We expect Disney movies to stop dead in their tracks for musical interludes, but Disney movies usually have two hours to fill. When the budget wrangling was all said and done, this movie barely got 97 minutes, and that’s too short for a story of this scope. They had to make room for commercials, after all, and the movie has room for them still. Two-second blank spaces that intrude every fifteen minutes. And that’s not the only weird scar this movie bares. For some reason, it has two title sequences. One is just the title, with a little subtitle card that informs us this is, indeed, “a story of Hobbits.” Then, eight minutes later (on the other side of a commercial break) we get the title again, plus the usual slate of opening credits. No idea what’s up with that. I’ve never seen that kind of redundancy – not even in other Made-for-TV movies of this vintage.
The spirit of redundancy haunts the entire production, and in consequence, it spends twice as much time as it really needs to on literally everything. For example: there’s a bit of the book that’s not in Jackson’s Return of the King, after Frodo’s been captured by the garrison at Cirith Ungol. Samwise picks up the Ring and finally makes it to the east side of the Shadow Mountains, where he sees all of Mordor is spread out before him, from the foothills to Mount Doom, in a beautiful page-and-a-half of description. The Ring, within sight of its birthplace, drops all pretenses of subtlety and gives Sam a vision of himself as Samwise the Strong: a God-Emperor of the World, who can command the sun to shine and the Vale of Gorgoroth to become the giant garden all that volcanic ash should’ve turned it into eons prior. It’s one of my favorite parts of the book, and I spent two years referencing it whenever anyone would ask, “What the fuck was up with Gladriel’s little freak-out in Fellowship, when Frodo offers her the Ring and she goes all negative?” Only to find out Jackson didn’t even film it – not even for the Extended Edition. That’s not the kind of “Betrayal!” we critics usually scream about, but you can bet your ass I did back in 2003.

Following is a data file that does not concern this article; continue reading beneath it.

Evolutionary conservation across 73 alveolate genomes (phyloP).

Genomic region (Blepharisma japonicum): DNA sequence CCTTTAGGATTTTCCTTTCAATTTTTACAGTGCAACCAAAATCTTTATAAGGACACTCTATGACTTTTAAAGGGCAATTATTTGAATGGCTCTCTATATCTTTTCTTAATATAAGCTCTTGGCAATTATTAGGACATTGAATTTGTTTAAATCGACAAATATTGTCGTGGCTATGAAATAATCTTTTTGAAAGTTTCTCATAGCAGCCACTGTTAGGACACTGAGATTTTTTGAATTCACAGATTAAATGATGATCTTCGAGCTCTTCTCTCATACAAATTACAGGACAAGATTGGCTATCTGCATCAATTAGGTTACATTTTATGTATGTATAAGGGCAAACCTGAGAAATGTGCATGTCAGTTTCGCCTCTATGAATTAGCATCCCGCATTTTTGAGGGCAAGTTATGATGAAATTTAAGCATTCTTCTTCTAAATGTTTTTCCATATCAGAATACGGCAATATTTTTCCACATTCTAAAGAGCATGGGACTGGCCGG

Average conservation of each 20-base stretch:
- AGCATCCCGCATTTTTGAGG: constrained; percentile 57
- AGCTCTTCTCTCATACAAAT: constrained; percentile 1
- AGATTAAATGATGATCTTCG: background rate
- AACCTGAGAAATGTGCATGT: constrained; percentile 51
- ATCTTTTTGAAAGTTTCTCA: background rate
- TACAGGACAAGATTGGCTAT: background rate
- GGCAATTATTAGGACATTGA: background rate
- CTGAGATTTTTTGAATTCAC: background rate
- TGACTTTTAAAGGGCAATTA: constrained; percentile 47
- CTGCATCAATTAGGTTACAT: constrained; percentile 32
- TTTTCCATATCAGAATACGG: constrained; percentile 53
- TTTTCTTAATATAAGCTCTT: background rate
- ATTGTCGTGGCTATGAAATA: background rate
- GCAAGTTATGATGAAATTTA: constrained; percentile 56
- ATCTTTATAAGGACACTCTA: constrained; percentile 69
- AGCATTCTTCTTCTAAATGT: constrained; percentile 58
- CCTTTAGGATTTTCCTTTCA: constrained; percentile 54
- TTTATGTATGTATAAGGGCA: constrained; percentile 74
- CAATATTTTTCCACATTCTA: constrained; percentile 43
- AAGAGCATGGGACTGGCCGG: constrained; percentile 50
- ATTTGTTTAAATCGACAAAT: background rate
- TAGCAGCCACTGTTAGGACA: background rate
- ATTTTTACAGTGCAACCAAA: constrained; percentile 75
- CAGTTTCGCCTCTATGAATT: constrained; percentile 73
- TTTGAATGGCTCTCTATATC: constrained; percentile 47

Anyway, in the book, that vision takes up all of a paragraph. Sam rejects it, thanks to his “plain hobbit-sense,” as referenced here, in the space of another. But before we can even get there in the film, we have to endure a two-minute song. That’s then followed up by another after the vision. Which not only kills the pacing, it kills the fucking mood. One of our protagonists almost got swallowed up by the clearest demonstration of the Ring’s power in the whole damn trilogy that’s not named Gollum. We should at least get a second to catch our breath…and using a Yarbrough song for that is like using oxycontin to cure a sinus headache. It’s not that he’s a bad folksinger – I always considered him a glaring mediocrity in an overcrowded field. And that’s the issue – Tolkien was many things, but he was never mediocre. There aren’t that many songs in Return of the King, until the end, but there are plenty in the rest of the trilogy…you could always cannibalize all or a part of them. Who knows? You might even find some incredibly appropriate time to include one, even if it is in the wrong place.
Then again, as far as I know, the rest of the trilogy’s movie rights were still in another company’s hands. Maybe including them would’ve incurred a lawsuit and delayed this movie even further. Haggling what they could or couldn’t get away with probably had something to do with the delays it experienced.